“SLOW DOWN!!!!!” Instructor shouted as the first unmanned focus mitt flight crashed landed into the back of skull.
We’d been practising what could best be described as fighting in slow motion. The idea of this was that we’d be able to concentrate on the point of impact, exploring the optimum body position, using the correct angle and direction and cleanly delivering power with our attacks. By going slowly we can follow through a little more because we are exercising control and restraint whilst discovering the “point of impact”… well the theory sounded good anyhows!
Just prior to being assaulted with focus mitt I had caused my partner to have a nasal leak of the claret kind. I was sporting a split lip and the makings of a rather fine black eye! Looking around the rest of the class I could see that we weren’t alone as everyone else was suffering with various scraps and bumps too.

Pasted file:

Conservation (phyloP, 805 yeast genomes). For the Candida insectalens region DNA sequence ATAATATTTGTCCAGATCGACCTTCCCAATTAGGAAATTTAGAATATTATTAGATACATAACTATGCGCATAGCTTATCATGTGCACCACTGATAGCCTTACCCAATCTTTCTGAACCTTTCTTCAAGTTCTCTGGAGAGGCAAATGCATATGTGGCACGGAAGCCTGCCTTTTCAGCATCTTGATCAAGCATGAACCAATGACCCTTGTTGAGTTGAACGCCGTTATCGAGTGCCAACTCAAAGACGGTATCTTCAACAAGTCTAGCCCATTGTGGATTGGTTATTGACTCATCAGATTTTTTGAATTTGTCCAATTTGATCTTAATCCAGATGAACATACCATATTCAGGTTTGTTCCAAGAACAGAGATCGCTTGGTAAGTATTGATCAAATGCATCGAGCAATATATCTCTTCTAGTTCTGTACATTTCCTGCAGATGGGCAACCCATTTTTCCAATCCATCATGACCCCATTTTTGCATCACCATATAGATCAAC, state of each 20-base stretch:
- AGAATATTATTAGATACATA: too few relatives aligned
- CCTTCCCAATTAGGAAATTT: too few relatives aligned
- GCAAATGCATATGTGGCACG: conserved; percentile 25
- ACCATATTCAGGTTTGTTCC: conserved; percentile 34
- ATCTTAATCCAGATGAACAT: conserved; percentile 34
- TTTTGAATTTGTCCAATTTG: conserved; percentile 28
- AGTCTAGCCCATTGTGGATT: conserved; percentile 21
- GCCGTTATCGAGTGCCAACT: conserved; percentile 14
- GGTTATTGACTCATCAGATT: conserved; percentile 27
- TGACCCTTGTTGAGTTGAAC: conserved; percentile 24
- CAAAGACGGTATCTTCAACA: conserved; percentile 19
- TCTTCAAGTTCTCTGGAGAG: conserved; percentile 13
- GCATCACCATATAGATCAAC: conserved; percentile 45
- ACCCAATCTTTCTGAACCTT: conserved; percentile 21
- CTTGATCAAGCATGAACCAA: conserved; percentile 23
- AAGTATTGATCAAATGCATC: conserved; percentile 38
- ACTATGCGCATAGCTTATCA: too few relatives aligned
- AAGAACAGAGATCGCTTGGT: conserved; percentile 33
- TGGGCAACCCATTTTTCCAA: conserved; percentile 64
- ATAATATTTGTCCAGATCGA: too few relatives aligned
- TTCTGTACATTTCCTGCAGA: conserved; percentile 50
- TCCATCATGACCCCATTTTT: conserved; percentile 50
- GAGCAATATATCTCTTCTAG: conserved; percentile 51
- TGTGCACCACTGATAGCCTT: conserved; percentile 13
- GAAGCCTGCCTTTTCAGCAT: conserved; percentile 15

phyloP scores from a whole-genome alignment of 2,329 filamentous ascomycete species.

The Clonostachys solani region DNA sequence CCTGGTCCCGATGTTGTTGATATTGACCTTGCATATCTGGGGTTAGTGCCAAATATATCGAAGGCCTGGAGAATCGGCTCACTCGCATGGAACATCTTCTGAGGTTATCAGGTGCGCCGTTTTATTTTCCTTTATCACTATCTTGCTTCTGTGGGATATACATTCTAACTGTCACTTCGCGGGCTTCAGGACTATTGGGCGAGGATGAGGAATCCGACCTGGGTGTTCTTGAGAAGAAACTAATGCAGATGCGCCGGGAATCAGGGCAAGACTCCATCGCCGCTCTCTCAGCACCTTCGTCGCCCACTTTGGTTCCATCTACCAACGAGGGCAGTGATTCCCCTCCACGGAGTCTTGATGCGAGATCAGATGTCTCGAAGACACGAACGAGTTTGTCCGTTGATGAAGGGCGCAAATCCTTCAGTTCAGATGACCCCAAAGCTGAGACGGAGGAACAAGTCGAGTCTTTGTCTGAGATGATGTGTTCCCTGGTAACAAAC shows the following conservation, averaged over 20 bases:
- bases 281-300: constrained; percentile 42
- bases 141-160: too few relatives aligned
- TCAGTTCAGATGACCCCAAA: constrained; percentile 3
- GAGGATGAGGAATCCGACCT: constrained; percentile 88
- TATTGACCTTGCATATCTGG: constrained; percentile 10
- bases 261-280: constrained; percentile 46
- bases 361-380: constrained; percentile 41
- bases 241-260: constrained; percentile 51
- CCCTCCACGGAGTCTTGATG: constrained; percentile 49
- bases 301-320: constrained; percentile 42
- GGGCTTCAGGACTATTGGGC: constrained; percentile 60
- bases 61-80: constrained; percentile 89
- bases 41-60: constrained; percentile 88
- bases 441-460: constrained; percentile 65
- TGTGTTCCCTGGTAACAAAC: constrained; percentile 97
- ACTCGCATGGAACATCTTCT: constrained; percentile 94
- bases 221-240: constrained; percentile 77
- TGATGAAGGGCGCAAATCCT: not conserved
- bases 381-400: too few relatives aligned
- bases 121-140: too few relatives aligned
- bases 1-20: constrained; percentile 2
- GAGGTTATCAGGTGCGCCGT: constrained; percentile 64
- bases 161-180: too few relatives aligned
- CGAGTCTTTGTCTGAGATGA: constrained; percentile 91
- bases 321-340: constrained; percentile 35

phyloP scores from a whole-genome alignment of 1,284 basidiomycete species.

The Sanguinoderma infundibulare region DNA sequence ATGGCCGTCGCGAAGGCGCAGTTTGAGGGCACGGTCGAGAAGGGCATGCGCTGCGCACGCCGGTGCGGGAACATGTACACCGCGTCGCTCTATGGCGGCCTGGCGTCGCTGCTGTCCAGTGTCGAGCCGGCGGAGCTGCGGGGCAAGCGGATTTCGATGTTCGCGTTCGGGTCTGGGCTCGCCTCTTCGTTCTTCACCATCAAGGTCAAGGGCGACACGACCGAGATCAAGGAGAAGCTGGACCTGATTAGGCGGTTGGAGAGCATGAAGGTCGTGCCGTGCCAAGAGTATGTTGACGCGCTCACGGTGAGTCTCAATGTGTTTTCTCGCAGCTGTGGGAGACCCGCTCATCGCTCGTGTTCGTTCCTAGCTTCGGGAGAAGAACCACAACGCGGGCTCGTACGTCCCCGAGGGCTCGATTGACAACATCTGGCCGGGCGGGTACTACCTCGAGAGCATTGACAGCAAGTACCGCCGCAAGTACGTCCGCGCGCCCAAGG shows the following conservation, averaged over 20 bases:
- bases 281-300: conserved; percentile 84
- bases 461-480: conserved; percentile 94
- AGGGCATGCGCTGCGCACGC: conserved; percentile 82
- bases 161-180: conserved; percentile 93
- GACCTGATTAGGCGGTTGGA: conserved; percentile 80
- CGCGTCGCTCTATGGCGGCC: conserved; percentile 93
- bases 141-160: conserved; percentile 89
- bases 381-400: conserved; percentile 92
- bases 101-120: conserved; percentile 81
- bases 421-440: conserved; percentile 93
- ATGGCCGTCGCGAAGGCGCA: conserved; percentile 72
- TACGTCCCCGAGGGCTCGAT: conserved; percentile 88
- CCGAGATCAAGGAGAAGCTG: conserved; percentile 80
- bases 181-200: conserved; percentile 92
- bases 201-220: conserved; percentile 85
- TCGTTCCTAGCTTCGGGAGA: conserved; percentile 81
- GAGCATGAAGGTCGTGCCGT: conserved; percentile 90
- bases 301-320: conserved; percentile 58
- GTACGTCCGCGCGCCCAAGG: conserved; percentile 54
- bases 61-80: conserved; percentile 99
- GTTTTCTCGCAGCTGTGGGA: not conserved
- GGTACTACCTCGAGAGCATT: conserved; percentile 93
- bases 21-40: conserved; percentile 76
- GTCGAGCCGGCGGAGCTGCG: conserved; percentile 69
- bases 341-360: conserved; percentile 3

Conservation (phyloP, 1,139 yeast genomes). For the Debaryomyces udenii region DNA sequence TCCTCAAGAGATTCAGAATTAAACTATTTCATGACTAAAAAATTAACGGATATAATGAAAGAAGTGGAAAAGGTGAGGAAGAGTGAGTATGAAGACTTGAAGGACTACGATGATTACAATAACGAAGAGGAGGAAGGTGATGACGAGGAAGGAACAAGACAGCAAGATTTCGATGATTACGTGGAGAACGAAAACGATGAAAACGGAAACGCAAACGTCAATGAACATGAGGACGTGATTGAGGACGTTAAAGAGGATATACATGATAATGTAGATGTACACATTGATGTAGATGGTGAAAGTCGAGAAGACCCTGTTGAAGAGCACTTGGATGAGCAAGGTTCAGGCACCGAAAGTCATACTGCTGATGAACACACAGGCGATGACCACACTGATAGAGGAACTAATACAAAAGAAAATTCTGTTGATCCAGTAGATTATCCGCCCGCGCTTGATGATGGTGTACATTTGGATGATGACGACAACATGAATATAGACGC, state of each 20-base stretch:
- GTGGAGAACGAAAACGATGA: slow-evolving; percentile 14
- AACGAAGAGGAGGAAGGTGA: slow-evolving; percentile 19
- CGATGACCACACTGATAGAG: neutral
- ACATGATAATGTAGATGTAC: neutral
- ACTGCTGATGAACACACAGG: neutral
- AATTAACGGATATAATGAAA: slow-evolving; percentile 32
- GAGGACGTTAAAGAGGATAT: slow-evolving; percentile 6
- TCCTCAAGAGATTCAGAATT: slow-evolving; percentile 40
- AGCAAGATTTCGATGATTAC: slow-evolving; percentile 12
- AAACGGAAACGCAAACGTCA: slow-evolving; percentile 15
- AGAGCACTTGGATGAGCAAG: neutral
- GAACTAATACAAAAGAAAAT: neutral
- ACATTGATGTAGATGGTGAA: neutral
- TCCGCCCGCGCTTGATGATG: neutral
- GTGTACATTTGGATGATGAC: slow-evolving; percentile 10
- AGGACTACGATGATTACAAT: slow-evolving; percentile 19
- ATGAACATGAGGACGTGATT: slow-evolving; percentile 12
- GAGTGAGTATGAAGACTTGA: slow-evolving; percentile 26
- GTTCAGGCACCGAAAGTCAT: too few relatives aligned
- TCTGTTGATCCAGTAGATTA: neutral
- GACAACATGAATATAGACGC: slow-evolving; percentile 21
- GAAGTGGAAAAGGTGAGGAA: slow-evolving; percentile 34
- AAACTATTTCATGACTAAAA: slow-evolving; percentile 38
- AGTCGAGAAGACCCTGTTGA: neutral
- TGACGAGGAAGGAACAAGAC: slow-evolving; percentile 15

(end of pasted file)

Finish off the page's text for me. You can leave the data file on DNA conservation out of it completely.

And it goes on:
“What do you think the point of going slowly was?” Instructor threw out to the class.
“So that we didn’t hurt each other?” said Billy at the same time he was trying to hide a watery blood shot eye.
“Well that was supposed to be one of the goals. But more importantly by going slowly you have the opportunity to examine in microscopic detail the ‘Point of Impact’.
Usually when you spar or mess around with each other you ‘pull’ your shots so you don’t get a feel for the way the energy from the strike is being delivered when you connect. This is due to the fact that you actually never really connect with each other!”
“I think my broken nose from last week would disagree with you Instructor!” interjected Billy spurring a murmured giggle from the class.
“Well volunteered Billy!” Instructor said motioning Billy into the centre of the class. “Let’s play!”
Billy threw a controlled jab that seemed to bounce off Instructors arm. Actually I think ‘bounce’ is wrong word, ‘slip’ would be accurate. As Billy’s strike collided with Instructors arm it just seemed to slip off and shoot upwards lifting poor old Billy straight out of his feet. Instructor then released an extremely light shot that landed into Billy’s exposed ribs with a shallow thud.